I appreciate that it's not Biblical archaeology, except in the broadest terms, but one of the researchers is a former student of mine, so I owe some notice to him and his team.

The Orange Fellow Placed in Philosophical Context

Hegel, Sartre, Trump
The political, intellectual, financial, and cultural elites of the United States of America intolerably constrained the choices available to tens of millions of citizens they disdained. The political parties gave only the illusion of choice. The intelligentsia mocked the white working man and the working woman without a college degree (feminists must be slender and articulate). Financial elites exploited and discarded the paycheck poor. And our cultural elites championed those who live on government hand-outs while stereotyping the working class and lower-middle class as boorish, benighted, and bigoted.

How can believing Christians support Trump, whose demonstrated values run counter to every teaching of the Sermon on the Mount? For those weary of unanswered prayers, he offers an electoral catharsis, an End of Days for unacceptable compromises in Congress.

In all these cases, those in power mocked, badgered, and dismissed the many who now imagine a savior in Trump. We refused to recognize the validity of our fellow citizens who couldn’t afford a Tesla. We did our best to deny our fellow Americans a public voice and reasonable choices. So we should not be surprised when they shout in support of an unreasonable choice.

Now the rest of us, we who, with a muttered curse, race past the battered pick-up blocking traffic, may face a terrible choice of our own in November.

Monday, March 14, 2016

Sunday, March 13, 2016

"How do we know what dinosaurs looked like?"


Today we take the appearance of dinosaurs for granted, but it’s taken centuries of careful study to learn how to accurately read the clues in the fossil record.

Sunday's Bookshelf

If you have ever had any questions about Existentialism, which has been the dominant philosophy of the post-atomic age, this volume is an entertaining read:


Featuring not only philosophers, but also playwrights, anthropologists, convicts, and revolutionaries, At the Existentialist Café follows the existentialists’ story, from the first rebellious spark through the Second World War, to its role in postwar liberation movements such as anticolonialism, feminism, and gay rights. Interweaving biography and philosophy, it is the epic account of passionate encounters—fights, love affairs, mentorships, rebellions, and long partnerships—and a vital investigation into what the existentialists have to offer us today, at a moment when we are once again confronting the major questions of freedom, global responsibility, and human authenticity in a fractious and technology-driven world.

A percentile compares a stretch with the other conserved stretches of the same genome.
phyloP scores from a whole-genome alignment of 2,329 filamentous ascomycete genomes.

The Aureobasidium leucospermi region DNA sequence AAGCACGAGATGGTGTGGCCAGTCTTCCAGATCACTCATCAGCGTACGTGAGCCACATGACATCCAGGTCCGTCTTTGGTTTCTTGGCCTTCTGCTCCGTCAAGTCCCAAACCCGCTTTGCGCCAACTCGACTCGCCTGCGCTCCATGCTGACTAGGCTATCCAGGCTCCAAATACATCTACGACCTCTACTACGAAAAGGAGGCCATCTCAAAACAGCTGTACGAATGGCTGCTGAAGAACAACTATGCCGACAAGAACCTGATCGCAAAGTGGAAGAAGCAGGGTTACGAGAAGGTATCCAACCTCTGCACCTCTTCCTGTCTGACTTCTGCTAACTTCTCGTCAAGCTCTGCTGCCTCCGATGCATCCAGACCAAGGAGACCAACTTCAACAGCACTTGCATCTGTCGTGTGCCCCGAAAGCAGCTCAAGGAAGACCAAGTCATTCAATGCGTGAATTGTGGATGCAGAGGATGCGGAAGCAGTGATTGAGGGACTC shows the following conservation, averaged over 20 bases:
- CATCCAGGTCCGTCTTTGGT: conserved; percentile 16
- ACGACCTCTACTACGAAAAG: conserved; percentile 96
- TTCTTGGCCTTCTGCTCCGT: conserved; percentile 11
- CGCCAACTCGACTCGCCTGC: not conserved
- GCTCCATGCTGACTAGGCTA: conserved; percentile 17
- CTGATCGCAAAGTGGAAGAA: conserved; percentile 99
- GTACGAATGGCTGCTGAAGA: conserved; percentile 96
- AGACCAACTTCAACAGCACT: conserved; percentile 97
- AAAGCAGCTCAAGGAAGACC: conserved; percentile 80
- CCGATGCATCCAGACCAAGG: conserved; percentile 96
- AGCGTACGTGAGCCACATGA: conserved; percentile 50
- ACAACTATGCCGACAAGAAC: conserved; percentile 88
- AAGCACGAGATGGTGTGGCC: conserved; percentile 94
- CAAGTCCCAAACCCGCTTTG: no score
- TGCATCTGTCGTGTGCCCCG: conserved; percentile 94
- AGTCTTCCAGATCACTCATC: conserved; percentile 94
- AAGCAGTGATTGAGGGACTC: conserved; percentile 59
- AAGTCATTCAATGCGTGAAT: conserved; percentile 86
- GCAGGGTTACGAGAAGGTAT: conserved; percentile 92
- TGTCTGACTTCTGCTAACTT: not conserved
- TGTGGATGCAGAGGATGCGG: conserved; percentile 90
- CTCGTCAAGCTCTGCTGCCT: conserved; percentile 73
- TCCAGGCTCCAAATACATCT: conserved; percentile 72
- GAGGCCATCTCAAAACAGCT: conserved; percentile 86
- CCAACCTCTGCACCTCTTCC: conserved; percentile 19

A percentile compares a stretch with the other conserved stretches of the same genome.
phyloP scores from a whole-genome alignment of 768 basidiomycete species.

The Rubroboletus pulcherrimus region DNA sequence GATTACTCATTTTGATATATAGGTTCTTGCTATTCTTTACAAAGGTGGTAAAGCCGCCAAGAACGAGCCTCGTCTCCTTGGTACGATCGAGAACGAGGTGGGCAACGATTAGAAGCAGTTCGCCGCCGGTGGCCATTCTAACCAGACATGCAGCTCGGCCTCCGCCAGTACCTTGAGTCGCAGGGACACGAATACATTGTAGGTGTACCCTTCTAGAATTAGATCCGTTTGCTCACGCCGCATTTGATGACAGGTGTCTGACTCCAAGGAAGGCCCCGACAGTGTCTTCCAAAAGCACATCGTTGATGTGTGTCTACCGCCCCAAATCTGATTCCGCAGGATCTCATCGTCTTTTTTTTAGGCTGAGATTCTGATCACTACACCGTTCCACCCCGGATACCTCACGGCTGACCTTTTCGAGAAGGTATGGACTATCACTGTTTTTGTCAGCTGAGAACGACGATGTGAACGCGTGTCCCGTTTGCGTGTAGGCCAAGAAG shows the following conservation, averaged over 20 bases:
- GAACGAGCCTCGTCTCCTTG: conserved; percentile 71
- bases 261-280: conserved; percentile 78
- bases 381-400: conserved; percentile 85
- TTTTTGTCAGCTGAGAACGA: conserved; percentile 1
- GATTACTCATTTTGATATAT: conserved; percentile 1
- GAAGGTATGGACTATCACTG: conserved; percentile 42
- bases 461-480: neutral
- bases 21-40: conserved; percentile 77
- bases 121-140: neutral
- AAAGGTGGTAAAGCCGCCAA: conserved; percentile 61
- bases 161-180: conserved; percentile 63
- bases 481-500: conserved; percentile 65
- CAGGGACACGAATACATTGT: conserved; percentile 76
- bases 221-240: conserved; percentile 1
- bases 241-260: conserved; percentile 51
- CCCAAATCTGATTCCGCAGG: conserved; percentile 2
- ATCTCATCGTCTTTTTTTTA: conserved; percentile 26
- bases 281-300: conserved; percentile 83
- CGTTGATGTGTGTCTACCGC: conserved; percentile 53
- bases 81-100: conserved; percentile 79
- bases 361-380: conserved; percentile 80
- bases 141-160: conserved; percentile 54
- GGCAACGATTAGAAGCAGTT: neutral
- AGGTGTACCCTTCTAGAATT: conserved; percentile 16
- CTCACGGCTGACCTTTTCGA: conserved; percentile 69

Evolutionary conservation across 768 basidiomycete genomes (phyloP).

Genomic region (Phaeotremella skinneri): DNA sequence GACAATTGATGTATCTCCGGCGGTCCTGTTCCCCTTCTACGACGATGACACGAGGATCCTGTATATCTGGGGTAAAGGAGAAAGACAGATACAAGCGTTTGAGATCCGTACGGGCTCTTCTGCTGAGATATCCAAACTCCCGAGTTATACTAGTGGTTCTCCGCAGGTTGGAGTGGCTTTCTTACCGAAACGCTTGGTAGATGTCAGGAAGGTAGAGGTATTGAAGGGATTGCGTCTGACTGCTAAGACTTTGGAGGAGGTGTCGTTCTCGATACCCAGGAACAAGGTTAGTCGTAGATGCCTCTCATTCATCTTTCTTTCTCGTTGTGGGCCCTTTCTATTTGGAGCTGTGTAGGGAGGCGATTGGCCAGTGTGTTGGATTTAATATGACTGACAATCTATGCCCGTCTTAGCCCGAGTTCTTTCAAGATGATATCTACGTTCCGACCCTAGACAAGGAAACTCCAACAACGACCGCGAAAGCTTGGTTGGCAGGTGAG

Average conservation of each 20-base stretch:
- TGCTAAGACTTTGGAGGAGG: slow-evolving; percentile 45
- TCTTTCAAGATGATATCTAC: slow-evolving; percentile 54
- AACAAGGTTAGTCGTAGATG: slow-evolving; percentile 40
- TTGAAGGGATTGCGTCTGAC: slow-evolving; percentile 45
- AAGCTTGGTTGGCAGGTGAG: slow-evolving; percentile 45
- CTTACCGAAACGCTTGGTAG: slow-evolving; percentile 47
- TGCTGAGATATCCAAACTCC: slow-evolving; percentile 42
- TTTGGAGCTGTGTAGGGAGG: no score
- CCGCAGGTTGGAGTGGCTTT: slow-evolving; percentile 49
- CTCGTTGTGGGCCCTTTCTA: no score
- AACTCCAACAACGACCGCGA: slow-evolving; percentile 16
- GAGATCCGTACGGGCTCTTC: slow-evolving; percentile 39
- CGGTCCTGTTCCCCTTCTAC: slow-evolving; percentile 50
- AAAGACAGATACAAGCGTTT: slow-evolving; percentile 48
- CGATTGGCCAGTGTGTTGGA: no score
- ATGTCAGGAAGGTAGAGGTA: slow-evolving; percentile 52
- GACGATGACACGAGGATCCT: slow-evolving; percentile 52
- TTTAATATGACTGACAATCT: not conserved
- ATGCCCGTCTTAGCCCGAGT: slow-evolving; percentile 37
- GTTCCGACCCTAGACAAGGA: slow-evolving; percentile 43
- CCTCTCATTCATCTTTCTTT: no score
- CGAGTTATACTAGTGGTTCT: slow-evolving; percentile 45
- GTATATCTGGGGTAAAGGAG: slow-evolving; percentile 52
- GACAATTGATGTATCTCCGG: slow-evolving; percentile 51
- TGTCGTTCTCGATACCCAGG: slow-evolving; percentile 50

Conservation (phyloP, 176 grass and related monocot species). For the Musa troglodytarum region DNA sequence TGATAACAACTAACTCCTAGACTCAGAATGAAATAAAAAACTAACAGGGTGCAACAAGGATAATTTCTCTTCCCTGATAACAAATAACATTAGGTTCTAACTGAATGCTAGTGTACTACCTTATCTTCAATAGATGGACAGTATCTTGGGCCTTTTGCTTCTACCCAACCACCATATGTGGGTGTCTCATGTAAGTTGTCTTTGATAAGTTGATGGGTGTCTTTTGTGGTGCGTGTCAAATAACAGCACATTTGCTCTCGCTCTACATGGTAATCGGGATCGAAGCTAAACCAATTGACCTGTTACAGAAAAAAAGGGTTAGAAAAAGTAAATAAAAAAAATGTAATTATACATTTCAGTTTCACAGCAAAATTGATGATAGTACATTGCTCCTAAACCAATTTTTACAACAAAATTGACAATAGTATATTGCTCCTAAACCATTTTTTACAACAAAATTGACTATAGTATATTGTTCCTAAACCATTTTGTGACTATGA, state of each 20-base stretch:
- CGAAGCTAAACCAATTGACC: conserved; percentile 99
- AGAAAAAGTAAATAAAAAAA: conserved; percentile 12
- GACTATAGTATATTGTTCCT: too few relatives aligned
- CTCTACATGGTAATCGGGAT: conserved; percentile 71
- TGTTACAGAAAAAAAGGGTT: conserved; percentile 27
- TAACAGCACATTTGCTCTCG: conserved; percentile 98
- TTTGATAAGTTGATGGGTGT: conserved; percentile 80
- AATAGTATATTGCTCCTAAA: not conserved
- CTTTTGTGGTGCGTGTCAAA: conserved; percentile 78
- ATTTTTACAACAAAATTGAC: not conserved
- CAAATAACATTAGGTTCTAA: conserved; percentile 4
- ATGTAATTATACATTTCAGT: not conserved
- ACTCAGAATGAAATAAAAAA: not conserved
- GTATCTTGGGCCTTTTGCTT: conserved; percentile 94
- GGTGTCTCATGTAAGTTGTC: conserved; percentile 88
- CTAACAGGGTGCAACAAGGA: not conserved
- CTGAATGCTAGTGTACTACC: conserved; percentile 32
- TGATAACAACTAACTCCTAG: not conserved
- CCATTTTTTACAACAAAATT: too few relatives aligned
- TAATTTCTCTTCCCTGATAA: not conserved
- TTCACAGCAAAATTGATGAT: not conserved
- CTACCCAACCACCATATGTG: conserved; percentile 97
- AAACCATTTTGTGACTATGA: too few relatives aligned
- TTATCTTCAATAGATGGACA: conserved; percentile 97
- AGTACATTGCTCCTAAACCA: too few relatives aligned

Saturday, March 12, 2016

Everything You Know is Wrong

Scientists who found gluten sensitivity evidence have now shown it doesn't exist

Deep Amazement

A phenomenon of life in gentrified, rural towns is the confusion that many new residents have about the nature of that quaint, white building on the town green.  While an old, country church looks charming, the un-churched are ignorant of the reality that it is, in essence, a non-commercial business.

So, from time to time, we get complaints about, well, our existence, I guess.  Joining the Whinge List are complaints about:

1. There is sound from the construction of an accessibility ramp. [It took three days to build using mostly power drills.  Three.]

2. The appearance of the accessibility ramp is...unfortunate.  [A member of a "historic" commission complained that such items were ugly.  Personally, I find discrimination against the otherwise-abled to be ugly.  The ramp is rather attractive.]

3. There was too much traffic on Saturday morning.  [We were holding the funeral of the town historian/library board chairman that day.]

4. There is visible storm damage to the rectory.  [This complaint came 48 hours after a storm that knocked out power and telephones for four days.]

5.  There was too much traffic the other evening.  [The evening in question was December 24th, so....]

6.  The church bells ring too early. [7:55 a.m. on Sundays for five minutes.  Tough it out.]